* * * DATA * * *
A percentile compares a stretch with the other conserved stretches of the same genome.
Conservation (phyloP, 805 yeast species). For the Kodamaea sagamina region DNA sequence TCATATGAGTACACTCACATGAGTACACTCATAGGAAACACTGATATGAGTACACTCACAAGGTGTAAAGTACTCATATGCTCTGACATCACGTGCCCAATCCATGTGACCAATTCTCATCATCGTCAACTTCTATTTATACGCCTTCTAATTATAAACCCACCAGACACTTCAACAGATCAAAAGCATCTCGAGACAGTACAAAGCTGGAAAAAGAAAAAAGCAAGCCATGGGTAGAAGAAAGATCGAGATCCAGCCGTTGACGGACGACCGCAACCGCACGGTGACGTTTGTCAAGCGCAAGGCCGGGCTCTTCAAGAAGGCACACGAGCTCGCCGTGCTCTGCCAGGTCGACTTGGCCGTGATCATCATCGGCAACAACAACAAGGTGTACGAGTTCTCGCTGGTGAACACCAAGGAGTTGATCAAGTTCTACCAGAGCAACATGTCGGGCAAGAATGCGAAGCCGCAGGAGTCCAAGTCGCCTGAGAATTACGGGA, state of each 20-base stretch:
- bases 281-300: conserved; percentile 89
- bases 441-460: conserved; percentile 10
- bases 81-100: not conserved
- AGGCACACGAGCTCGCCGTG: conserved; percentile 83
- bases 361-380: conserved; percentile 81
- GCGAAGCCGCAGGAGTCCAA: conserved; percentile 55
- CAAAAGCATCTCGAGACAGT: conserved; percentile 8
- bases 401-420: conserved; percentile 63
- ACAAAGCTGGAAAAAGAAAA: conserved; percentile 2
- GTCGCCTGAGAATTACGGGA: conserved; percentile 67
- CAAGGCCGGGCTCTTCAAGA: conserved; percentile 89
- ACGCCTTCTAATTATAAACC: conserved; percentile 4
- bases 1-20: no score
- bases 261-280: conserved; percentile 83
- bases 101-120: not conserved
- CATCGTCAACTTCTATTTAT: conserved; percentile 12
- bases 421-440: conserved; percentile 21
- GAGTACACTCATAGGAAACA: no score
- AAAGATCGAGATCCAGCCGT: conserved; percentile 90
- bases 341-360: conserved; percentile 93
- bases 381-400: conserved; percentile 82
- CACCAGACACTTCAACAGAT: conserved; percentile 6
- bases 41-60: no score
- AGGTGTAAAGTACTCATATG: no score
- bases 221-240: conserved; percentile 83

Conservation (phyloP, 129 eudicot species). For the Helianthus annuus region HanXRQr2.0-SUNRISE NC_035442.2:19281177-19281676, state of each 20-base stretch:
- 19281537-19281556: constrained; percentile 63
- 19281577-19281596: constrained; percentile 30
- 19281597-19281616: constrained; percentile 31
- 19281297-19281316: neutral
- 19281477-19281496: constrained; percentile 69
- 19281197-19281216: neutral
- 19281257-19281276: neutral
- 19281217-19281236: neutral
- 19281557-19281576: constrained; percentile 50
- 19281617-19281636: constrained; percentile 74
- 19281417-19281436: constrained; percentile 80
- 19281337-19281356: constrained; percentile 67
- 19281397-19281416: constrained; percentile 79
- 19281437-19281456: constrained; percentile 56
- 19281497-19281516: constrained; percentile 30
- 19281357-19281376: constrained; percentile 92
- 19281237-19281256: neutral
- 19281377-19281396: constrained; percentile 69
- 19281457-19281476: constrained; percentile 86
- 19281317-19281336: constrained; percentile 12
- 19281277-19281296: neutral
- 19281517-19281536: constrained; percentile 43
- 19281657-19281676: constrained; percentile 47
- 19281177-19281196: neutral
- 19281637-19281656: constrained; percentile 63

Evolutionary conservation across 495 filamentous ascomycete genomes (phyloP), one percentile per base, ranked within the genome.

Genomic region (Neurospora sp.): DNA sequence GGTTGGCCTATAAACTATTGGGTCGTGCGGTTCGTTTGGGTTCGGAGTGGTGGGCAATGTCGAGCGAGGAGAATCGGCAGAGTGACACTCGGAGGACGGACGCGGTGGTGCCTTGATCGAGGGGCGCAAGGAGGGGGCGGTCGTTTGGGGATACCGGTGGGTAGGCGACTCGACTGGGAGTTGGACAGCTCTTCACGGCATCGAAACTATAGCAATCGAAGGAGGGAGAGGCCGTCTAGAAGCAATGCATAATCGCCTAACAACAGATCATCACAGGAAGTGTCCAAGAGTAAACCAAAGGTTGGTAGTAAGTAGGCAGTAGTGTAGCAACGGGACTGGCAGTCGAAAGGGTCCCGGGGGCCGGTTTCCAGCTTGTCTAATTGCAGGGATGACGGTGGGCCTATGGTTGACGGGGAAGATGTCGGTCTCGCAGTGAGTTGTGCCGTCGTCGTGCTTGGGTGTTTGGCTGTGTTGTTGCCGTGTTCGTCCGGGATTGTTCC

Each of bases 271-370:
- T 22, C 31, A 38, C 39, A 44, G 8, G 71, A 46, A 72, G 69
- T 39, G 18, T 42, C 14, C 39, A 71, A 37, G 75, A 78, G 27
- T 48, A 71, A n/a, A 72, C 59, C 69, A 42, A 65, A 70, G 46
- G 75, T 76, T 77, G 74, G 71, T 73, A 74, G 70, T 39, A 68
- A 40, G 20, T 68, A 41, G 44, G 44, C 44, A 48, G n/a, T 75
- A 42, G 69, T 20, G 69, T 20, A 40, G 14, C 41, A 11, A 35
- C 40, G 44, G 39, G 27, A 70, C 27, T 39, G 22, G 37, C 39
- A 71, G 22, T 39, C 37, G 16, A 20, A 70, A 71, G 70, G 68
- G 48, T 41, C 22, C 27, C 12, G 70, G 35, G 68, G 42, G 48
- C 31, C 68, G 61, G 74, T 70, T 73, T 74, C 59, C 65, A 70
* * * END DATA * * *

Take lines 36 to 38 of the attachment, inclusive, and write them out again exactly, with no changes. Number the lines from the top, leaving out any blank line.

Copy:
- 19281217-19281236: neutral
- 19281557-19281576: constrained; percentile 50
- 19281617-19281636: constrained; percentile 74